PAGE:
If only Saddles could always count on a good bit of old fashioned fisticuffs to stop him from having to write about Mark Cavendish for a third successive day, eh?
So a big thank you goes out to Quick Step's Carlos Barredo and the former Benfica midfielder Rui Costa for livening things up on the longest, hottest and - at least so far - dullest day of this year's Tour.
With Mark Renshaw having expertly led his HTC-Columbia team-mate to a second stage win in successive days, a gripping subplot played out as the peloton congregated on the finish line.
Brandishing one of his wheels and seething with rage, Barredo seemingly inexplicably launched himself at the tall Caisse d'Epargne rider with all the force of Adam Sandler in Waterboy.
As the crowd lurched back - amid typically French cries of "Woah woah woah!"- Costa got the initial upper hand by shrewdly managing to disarm his assailant, depriving the Spaniard of his weapon of choice, the humble wheel.
Air-punches were then exchanged in rapid succession - admittedly with all the panache and force you'd expect from men with twiglet arms who have just finished riding 227km across baking central France.
Barredo then showed the kind of balance he displayed in the prologue of last year's Vuelta, slipping to the ground before the action had really begun and pulling his opponent with him while exclaiming the trusty tried-and-tested combination of "puta" and "madre" at the top of his voice.
A major ruckus was avoided when a load of bodies waded in to separate the pugilists, including a Rabobank soigneur who subsequently took it upon himself to square up to a rather hefty bearded press hound. You couldn't make it up if you had to.
Watching the footage, Saddles made the punch count at six to three in Barredo's favour - meaning the Spaniard is a shoo-in for the day's combativity award.
Just what could have provoked Barredo into taking such drastic action may never be known, although rumours suggest it had something to do with Paul the German Octopus.
RED HOT CAV: Victory for you know who means Cav equals Miguel Indurain's Tour stage count of 12 and moves the Manxman a little bit closer to Thor Hushovd in the race for the green jersey.
The Norwegian finished a lowly 10th and seems no match for Cav now he's regained his blistering form. In fact, no one looked anywhere near Cav out there on Friday - although the same could have been said about Alessandro Petacchi days earlier.
The first 220km of the stage were a tedious affair and brought to an end the constantly changing dramatics of the opening week of the race.
Saddles was so bored he flicked over to a news-based website, where he read an article about the former British Prime Minister Tony Blair meeting nine boys named after him on a visit to Kosovo.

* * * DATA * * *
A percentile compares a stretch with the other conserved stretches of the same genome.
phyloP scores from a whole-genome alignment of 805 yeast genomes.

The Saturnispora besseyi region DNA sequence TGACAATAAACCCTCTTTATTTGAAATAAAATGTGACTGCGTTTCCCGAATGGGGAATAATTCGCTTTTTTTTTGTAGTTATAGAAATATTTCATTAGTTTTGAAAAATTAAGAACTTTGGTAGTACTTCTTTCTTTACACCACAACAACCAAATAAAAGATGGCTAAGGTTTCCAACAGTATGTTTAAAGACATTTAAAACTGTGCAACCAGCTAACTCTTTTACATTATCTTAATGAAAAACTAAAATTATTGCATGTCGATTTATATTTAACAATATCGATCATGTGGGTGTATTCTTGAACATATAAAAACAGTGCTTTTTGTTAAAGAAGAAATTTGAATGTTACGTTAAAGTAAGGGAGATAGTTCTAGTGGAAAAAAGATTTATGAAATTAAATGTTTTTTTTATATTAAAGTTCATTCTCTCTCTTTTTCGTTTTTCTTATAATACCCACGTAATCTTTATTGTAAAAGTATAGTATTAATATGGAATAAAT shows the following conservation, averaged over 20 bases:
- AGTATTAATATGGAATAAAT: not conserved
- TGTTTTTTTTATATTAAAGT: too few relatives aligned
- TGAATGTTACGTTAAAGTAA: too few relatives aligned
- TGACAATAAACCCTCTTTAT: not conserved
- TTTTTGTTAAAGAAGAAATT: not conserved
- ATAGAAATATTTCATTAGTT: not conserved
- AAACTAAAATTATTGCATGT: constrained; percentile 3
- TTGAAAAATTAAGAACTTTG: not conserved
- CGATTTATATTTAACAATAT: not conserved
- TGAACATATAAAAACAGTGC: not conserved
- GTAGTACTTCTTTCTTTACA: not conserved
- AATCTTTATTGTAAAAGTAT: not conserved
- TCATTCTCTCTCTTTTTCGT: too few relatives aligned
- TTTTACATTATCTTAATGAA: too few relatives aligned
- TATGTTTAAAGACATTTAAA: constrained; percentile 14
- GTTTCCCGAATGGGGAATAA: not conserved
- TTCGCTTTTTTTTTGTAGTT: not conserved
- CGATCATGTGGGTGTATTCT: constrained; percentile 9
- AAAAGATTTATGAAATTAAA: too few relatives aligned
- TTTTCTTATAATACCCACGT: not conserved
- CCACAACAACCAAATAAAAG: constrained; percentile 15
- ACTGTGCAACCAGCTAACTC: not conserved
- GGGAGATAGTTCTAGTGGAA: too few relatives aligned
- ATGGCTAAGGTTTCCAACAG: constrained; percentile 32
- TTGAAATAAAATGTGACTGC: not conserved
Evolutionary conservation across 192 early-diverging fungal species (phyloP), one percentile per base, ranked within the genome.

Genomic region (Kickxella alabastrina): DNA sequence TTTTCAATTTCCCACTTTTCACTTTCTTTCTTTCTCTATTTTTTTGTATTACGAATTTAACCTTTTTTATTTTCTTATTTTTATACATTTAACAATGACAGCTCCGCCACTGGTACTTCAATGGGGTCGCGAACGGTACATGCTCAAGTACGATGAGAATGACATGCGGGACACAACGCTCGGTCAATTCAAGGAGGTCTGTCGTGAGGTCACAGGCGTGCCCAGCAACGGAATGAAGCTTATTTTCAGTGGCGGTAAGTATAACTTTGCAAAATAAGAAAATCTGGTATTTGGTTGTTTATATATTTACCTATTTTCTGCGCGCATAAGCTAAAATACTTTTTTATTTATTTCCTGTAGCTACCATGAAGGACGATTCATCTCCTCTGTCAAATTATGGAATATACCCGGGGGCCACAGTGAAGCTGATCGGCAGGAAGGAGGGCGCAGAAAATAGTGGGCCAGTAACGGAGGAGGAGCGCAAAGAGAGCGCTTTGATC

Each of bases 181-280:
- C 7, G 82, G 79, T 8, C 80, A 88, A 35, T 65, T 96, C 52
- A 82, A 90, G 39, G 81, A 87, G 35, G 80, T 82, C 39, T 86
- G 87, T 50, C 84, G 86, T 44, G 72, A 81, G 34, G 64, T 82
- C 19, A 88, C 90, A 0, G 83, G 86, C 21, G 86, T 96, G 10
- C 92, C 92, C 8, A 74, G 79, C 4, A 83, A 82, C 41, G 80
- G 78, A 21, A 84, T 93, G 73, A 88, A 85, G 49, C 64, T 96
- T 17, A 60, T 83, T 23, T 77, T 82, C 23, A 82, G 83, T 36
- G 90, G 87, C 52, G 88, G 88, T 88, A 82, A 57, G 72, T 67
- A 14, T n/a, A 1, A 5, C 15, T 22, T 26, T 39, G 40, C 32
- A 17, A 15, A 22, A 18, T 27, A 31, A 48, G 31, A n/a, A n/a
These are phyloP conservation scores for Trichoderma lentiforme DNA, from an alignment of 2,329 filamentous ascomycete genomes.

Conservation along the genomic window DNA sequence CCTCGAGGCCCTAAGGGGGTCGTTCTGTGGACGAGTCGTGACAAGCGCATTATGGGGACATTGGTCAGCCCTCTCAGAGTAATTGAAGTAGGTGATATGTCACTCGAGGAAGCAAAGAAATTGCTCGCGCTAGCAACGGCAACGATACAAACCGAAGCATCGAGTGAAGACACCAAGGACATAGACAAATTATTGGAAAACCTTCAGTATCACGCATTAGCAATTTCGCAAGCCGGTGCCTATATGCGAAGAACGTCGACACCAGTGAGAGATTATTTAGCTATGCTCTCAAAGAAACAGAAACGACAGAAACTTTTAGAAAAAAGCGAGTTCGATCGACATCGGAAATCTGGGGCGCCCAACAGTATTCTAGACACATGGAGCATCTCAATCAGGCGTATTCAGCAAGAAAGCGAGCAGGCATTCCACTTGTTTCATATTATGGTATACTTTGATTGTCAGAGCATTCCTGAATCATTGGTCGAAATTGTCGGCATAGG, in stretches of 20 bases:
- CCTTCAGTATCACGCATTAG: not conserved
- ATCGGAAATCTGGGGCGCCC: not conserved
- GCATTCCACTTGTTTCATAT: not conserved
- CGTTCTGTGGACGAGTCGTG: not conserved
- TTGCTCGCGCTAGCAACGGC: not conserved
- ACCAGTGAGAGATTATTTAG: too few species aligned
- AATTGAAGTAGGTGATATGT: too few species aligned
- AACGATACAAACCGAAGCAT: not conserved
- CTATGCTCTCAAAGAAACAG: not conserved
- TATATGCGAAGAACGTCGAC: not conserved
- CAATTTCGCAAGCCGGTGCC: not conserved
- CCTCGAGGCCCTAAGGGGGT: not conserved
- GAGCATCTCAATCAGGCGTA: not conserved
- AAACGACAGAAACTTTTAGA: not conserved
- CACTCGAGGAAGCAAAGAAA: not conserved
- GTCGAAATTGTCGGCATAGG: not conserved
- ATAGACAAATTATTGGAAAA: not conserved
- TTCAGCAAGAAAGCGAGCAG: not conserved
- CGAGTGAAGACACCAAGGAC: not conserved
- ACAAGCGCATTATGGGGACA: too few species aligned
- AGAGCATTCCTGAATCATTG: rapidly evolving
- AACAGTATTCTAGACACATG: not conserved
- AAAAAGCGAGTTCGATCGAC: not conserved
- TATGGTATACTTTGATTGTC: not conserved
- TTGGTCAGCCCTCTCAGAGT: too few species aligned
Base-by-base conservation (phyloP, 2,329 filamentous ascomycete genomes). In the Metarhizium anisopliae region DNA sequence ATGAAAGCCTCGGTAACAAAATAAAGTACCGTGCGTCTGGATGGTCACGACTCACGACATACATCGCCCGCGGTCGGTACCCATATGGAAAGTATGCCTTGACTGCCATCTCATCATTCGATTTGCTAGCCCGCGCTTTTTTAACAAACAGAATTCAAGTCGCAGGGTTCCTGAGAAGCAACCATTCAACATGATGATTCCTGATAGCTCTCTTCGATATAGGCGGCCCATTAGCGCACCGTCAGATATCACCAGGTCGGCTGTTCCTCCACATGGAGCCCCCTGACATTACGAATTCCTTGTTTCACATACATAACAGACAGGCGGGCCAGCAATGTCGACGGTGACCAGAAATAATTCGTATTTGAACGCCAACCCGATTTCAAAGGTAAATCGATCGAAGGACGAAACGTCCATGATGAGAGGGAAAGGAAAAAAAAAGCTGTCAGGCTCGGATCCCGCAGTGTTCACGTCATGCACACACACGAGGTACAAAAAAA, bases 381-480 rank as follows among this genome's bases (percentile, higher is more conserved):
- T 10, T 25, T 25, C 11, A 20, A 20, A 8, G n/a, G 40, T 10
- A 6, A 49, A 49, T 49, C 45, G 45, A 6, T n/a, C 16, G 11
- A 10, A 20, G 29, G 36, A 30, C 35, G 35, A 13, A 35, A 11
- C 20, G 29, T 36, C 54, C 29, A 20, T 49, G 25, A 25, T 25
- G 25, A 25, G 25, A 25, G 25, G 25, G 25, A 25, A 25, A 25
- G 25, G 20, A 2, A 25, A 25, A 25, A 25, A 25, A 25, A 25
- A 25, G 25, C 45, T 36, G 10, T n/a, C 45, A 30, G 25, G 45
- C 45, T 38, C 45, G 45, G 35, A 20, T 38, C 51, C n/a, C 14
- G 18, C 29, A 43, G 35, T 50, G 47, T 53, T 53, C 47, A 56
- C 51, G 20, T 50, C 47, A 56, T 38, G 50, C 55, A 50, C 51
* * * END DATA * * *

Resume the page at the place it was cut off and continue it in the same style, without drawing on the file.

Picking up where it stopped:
It got BS thinking; who in the peloton shares his name with the most people worldwide? Saddles would wager his house that it's Tony Martin. There must be thousands of Tony Martins all over the world - the majority of whom, funnily enough, almost certainly not German.
Anyway, chapeau to Cav for restoring sprinting to its natural hierarchy, and to Tyler Farrar for fighting to second place despite his broken wrist and chipped elbow. Tough guy is our Tyler - not the kind of rider anyone would pick a fight with, even Carlos Barredo.
Quote of the day #1: "The team did a magic lead out again." Robbie Hunter is quite right - Garmin's final run in was quite the disappearing act.
Quote of the day #2: "Some c---head from the organisation, chaperone for the winner, jumped straight out in front of me trying to run back to get the winner for the podium. He jumped straight into me handlebars. I was doing sixty-f------ K an hour." Robbie McEwen also had a feisty finish after being knocked form his bike.
Word of the day: Barredon't - n. a type of Spanish dance that involves swinging your arms around in an ungainly action. Eg. It takes two too tango but any old fool can do the barredon't.
Stage seven prediction: The Tour covers fresh territory on Saturday, both starting and finishing in first-time towns. Tournus is the birthplace of painter Jean-Baptiste Greuze, famous for painting pictures of the young Napoleon. Sammy Dumoulin, as the peloton's smallest rider, may feel inspired. Meanwhile, the finish is in Les Rousses, the birthplace of skiing in France. That should be enough to spur on David Millar, who shares the surname of US ski titan Bode Miller (kind of).
Plat du jour: This is cheese country so tuck in to a platter with local comte and morbier varieties. To drink, sommelier Saddles suggests a Caves de Pyrene, a wonderfully traditional red from the Jura, blazing with character and hints of cherry.
Peleton prattle: Which RadioShack roomies can't wait to try out their dinky bunk beds tonight?
Uses for Carlos Barredo or Rui Costa #1: Tyler Durden
Follow Blazin' Saddles throughout the Tour on www.twitter.com/saddleblaze.